The fifth chapter focuses on shame and the moral psychology of wrongdoing. One aim here is to challenge the view that virtues closely associated with Christianity, such as forgiveness and repentance, have no counterparts in Confucian thought. This involves a comparative study of Josiah Royce and the classical Confucians on shame and atonement. Shame is here defined as “a negative feeling caused by awareness of something dishonorable done by oneself or another” (p. 103), while atonement involves “some sort of correction or repair in the wake of incorrect or injurious action.” (p. 104)

Those familiar with Royce’s writings on guilt will be aware of their theological orientation, Christian vocabulary, and interest in sin. Some might question whether such a framework is suitable for comparison with the Confucian tradition, which is often regarded as developing without the theological commitments of the Abrahamic traditions. Foust argues, however, that Royce’s ideas can be “stripped of their Christian clothing and found to be more or less congruent with concepts from Confucian philosophy.” (p. 116) Foust cites several Analects passages in which the Confucian sages apparently value atonement for wrongdoing, such as 1.18 and 19.21. This allows for a common gloss on the Confucian sages to be challenged — that they are moral exemplars whose refinement and cultivation allow them to consistently arrive at the right actions.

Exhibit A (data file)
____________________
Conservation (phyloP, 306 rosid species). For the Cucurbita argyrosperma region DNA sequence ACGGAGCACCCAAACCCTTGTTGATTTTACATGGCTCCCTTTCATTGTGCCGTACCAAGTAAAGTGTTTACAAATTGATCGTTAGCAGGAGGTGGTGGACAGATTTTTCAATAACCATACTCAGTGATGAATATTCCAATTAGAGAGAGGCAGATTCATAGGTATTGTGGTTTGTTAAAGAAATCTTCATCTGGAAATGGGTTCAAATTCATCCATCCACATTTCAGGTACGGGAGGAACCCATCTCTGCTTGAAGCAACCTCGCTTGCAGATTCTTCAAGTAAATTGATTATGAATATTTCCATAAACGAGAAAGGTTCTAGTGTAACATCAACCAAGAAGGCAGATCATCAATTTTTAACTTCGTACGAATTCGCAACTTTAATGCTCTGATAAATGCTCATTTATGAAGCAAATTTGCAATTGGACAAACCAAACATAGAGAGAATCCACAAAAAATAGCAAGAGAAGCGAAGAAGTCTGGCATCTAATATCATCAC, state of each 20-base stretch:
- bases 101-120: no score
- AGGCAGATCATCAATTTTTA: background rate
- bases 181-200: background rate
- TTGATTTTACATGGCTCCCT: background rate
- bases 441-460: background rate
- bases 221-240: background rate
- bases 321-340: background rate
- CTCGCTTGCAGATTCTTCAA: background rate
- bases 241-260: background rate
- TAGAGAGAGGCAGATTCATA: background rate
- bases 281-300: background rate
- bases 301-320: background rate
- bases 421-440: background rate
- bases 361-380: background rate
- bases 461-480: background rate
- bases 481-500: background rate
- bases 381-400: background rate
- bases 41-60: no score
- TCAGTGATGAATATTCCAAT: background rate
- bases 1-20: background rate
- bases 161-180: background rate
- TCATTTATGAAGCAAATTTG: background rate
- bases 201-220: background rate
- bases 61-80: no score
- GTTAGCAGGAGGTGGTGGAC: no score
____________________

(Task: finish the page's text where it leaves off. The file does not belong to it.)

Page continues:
Shame is, clearly, an important part of Confucian discourse; but if atonement is also an important element, as Foust claims, then a richer Confucian psychology emerges. It is one in which the idealized Confucian person is fallible, yet also inclined to recognize and make up for wrongdoing. This raises the possibility, in Royce’s words, of a world (and the repaired relationships created through atonement) that might be “better than it would have been had all else remained the same.” (p. 115) Making mistakes and making up for them might be preferable to lofty perfection.